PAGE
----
• The Hollywood Reporter on LinkedIn
  • Follow THR on Pinterest

My Sister's Quinceanera: LAFF Review

My Sister's Quinceanera Film Still - H 2013

The Bottom Line

Likable, low-key film introduces us to the Garcias of Iowa.

Los Angeles Film Festival

LA Film Fest entry focuses on a Hispanic family in the Midwest.

Good movies can open our eyes to hidden parts of America, and that is the chief enticement of My Sister’s Quinceanera, one of the movies in the narrative competition at LA Film Fest this year. The title and the largely Hispanic cast may lead you to suspect that this is a story set in Los Angeles or another part of the Southwest. But it was actually filmed in Muscatine, Iowa, where writer-director Aaron Douglas Johnston grew up. He remarked after the screening that the small town on the Mississippi River is about 10 percent Hispanic, and he recruited members of that community to appear in the film. While the movie has no overt political agenda, it does remind us of the growing diversity of our society. The film is no more than a tender slice of life without much narrative push, but audiences will warm to the vivid characters.

The main figure is Silas (Silas Garcia), who is trying to decide what he wants to do with his life. He is the oldest sibling in a large family headed by a single mother who often works long hours. Silas wants to break away from his small town, but he is attached to his siblings, especially his feisty sister Samantha (Samantha Garcia), who is jealous of sister Elizabeth (Elizabeth Agapito), the one about to celebrate her quinceanera. Silas appears to be floundering in his efforts to make a living. He hangs out with a slacker buddy, and their main activity seems to be breaking into the homes of rich people -- not to steal, but simply to bask in the trappings of a more opulent lifestyle.

Minor crises emerge: their mother tries to persuade the absent father to attend the quinceanera, and Silas begins dating a young local woman who wants to know his plans. But most of the film consists of uneventful moments of family interaction. The engaging performances by the cast of mainly nonprofessional actors help to keep us involved. Most of the roles are played by members of two separate Garcia families who are not related. Johnston wins convincing performances from all of them -- they may not have movie star faces or bodies, but they are intriguing to watch.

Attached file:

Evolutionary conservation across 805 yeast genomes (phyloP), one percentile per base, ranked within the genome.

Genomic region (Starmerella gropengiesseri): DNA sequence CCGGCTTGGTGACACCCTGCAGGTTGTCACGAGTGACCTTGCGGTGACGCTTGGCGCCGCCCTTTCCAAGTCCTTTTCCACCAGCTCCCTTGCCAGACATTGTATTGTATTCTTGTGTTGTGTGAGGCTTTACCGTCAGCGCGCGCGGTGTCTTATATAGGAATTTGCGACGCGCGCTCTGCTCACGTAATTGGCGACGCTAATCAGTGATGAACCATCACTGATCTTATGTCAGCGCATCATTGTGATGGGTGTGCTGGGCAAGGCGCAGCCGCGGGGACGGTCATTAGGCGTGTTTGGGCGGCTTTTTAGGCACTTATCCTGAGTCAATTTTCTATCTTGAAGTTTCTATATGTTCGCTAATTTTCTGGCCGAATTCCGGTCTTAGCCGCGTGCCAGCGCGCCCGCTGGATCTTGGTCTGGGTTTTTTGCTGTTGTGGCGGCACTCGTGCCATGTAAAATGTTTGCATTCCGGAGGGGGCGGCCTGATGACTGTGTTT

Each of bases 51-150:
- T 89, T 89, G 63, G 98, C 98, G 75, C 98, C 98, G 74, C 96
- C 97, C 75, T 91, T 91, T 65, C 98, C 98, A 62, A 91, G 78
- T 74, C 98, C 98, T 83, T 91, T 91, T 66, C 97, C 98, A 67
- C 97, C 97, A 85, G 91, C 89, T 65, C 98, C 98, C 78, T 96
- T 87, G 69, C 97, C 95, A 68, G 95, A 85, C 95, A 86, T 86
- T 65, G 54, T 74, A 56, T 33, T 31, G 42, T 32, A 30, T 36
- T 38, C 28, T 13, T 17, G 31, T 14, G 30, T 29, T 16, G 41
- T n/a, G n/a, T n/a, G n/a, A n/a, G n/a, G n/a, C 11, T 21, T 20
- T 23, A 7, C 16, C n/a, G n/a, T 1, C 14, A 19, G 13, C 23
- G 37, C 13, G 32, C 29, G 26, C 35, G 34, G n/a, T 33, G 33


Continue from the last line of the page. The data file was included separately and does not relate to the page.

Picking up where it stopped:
What may be even more impressive is the sense of place that Johnston captures. We really get a feeling for this lazy riverfront community with small but attractive houses. While the place is not upscale, it is seductive enough to allow us to understand Silas’ reluctance to leave this tranquil setting for a more thriving urban center. Made on a modest budget, the film nevertheless finds just the right details to make the setting come alive. High praise should go to cinematographer Hayo van Gemert and art directors Rianne Ebeling and Sanne Himmelreich. The film might have benefited from more dramatic punch, but it is pleasant to spend time with these appealing characters and discover an unfamiliar corner of Americana.

Production: Double Life Productions

Cast: Silas Garcia, Becky Garcia, Elizabeth Agapito, Samantha Garcia, Tanner McCulley, Josefina Garcia, Nicole Streat

Director-screenwriter-producer: Aaron Douglas Johnston.

Director of photography: Hayo van Gemert

Production designers: Rianne Ebeling, Sanne Himmelreich.

Music: Juho Nurmela, Alekos Vuskovic

Editor: Xander Nijsten

No rating, 72 minutes.